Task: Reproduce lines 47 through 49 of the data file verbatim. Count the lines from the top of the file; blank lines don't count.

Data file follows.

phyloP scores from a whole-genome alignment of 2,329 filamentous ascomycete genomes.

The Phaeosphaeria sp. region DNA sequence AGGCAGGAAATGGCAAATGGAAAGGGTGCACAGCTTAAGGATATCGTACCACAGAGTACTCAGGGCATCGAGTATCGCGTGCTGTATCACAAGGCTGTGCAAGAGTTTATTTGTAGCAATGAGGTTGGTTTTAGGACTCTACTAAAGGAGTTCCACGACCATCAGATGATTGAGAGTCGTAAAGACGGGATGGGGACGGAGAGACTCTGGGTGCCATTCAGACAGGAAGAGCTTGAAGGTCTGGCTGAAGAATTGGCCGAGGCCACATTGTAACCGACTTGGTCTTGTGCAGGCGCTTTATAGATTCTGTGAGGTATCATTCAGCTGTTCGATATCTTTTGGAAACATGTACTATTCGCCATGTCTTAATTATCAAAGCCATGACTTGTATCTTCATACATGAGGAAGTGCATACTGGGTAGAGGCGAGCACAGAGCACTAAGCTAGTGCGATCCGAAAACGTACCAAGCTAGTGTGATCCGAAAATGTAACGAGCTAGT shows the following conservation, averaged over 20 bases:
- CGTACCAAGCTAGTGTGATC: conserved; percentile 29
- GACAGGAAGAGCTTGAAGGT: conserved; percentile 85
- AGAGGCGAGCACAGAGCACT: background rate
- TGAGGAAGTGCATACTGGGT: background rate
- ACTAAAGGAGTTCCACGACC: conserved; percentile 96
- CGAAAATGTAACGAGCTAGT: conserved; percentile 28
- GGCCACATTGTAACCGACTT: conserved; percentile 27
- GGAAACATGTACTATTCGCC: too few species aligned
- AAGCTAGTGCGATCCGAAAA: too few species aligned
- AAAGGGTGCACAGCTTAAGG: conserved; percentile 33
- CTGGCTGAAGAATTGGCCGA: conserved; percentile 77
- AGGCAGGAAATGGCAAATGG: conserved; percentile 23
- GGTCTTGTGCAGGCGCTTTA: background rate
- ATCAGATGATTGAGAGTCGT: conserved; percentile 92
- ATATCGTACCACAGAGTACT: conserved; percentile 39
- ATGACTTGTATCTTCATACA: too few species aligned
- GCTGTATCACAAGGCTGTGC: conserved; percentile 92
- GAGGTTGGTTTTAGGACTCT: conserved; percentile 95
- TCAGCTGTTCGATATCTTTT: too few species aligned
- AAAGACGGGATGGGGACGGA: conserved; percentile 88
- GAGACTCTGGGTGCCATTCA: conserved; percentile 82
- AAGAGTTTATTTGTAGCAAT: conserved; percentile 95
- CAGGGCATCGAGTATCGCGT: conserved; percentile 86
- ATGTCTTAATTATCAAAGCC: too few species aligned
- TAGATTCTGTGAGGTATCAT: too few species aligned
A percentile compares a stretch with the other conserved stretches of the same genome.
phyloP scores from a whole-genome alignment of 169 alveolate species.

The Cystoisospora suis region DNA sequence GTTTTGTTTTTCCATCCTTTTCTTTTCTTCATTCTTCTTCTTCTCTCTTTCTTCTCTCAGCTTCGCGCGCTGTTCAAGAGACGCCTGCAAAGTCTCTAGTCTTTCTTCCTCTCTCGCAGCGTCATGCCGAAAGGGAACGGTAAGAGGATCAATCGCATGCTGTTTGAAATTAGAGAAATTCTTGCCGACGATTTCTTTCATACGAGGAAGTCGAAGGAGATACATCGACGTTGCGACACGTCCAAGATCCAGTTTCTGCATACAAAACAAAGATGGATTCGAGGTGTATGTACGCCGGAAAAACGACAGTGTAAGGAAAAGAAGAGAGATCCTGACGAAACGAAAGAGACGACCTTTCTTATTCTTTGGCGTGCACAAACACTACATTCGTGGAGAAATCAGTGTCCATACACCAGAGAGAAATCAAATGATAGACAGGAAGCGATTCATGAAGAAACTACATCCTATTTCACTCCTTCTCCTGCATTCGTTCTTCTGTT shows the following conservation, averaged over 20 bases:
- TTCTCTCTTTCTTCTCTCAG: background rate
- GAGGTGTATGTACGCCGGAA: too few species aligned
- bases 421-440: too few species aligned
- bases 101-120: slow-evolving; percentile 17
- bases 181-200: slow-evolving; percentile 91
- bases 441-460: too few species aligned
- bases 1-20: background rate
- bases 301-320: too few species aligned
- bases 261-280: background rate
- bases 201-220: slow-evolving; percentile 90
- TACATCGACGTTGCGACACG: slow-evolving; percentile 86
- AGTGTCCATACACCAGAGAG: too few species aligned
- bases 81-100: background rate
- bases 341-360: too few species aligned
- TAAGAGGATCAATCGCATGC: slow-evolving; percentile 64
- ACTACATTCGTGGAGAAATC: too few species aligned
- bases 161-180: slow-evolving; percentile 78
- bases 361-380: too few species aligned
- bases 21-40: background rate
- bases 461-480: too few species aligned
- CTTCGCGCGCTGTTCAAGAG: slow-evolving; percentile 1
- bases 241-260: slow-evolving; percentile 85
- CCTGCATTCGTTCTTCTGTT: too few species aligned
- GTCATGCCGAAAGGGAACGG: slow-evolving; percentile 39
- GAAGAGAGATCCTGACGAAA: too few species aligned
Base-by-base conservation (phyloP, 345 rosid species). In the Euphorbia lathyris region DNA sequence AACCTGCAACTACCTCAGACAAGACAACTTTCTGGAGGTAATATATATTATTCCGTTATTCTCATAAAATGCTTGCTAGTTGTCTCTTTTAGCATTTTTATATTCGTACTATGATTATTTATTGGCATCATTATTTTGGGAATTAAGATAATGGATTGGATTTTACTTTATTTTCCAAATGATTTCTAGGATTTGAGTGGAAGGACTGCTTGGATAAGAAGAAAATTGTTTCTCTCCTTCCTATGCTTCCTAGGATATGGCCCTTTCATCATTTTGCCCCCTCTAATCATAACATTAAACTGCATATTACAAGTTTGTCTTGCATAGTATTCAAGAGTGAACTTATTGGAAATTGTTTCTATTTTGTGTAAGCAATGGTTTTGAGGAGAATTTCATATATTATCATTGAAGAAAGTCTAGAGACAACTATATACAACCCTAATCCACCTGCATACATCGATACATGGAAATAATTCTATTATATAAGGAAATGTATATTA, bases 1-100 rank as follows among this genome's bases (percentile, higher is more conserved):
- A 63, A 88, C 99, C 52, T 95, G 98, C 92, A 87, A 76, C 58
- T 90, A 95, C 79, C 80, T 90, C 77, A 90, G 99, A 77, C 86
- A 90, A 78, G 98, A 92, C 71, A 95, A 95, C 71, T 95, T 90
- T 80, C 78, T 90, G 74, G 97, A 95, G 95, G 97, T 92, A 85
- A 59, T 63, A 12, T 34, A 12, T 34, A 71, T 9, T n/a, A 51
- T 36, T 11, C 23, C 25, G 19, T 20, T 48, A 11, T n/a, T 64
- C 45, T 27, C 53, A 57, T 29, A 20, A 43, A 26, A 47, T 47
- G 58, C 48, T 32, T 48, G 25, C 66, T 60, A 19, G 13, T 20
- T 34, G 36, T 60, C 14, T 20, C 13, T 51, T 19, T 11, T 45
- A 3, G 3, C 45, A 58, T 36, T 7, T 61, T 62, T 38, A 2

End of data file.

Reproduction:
- bases 161-180: slow-evolving; percentile 78
- bases 361-380: too few species aligned
- bases 21-40: background rate